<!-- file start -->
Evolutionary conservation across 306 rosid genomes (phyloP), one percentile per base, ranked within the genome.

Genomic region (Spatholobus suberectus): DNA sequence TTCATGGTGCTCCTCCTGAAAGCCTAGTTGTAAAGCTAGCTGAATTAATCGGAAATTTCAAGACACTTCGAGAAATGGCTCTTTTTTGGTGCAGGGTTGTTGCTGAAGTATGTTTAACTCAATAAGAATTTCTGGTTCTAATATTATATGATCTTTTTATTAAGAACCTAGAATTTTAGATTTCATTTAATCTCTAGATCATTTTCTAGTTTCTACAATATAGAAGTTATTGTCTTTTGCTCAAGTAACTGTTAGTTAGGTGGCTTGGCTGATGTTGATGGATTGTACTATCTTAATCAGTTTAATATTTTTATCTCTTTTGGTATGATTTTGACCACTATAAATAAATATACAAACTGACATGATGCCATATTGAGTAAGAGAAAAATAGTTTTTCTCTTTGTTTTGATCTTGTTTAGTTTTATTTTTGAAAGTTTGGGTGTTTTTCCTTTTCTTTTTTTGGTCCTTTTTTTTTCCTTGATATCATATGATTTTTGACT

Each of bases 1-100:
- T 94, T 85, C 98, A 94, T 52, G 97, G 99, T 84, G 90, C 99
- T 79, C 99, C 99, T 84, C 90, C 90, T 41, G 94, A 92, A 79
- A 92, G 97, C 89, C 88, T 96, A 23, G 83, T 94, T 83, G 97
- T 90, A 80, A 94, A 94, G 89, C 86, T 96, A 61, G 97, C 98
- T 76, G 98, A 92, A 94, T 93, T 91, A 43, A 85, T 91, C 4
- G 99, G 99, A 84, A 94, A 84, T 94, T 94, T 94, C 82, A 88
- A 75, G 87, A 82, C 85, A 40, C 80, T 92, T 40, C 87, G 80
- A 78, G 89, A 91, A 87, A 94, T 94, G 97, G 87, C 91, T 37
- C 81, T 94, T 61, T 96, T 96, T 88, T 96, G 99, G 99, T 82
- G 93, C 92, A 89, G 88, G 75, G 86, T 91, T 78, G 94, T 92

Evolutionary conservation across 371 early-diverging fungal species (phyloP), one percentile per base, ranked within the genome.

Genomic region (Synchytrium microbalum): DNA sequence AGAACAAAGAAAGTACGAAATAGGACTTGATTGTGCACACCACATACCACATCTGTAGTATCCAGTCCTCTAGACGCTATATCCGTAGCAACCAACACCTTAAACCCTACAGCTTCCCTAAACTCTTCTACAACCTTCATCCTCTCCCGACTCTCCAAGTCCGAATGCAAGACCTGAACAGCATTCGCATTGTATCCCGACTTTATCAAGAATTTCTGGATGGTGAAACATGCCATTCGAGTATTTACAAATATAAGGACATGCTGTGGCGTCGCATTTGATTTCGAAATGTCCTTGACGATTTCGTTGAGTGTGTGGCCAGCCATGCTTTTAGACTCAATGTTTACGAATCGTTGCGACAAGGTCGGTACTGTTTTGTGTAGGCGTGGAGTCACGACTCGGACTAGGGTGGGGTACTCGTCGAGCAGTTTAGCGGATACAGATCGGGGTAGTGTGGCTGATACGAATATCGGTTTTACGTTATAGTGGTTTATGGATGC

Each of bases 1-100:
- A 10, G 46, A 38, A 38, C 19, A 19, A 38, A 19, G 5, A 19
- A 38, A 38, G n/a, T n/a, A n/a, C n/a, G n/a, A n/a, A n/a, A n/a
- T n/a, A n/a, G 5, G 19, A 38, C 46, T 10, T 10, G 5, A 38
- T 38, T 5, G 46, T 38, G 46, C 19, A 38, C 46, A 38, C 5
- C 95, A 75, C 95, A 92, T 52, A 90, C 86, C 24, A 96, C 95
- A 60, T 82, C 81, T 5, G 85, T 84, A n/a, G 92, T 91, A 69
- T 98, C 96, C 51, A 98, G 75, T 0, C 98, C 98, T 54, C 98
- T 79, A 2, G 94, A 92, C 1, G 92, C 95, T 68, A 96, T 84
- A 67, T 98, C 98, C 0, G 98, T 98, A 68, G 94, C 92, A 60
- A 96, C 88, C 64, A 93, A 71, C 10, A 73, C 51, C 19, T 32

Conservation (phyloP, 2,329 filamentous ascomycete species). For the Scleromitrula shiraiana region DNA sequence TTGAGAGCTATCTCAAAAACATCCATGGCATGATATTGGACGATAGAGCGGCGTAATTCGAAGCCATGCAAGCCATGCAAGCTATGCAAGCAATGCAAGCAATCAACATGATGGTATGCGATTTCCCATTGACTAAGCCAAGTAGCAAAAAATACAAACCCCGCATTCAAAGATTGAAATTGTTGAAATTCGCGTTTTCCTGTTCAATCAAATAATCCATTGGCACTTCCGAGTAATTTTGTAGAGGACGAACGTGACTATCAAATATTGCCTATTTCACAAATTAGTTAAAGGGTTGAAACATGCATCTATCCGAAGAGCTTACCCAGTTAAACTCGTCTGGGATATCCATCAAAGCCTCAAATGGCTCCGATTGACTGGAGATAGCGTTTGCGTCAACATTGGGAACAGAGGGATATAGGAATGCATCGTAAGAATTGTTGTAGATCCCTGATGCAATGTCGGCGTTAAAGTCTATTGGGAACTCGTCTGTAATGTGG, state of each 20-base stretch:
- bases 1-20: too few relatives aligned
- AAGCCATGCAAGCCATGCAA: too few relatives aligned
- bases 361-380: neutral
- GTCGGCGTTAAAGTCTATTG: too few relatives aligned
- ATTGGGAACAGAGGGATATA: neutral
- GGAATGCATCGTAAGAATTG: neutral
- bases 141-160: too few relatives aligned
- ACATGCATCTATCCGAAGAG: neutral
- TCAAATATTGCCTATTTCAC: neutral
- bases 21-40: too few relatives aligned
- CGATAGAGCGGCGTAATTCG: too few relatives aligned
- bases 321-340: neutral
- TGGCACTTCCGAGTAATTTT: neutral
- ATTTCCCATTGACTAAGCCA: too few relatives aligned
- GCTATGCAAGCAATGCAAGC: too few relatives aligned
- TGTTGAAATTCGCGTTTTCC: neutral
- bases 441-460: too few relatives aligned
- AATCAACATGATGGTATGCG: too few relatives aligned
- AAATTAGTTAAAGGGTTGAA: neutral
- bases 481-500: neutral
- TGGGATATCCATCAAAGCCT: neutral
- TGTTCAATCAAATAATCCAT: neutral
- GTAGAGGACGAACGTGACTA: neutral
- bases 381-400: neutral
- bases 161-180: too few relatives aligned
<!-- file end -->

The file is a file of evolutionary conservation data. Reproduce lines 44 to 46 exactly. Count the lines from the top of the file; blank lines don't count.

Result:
- bases 441-460: too few relatives aligned
- AATCAACATGATGGTATGCG: too few relatives aligned
- AAATTAGTTAAAGGGTTGAA: neutral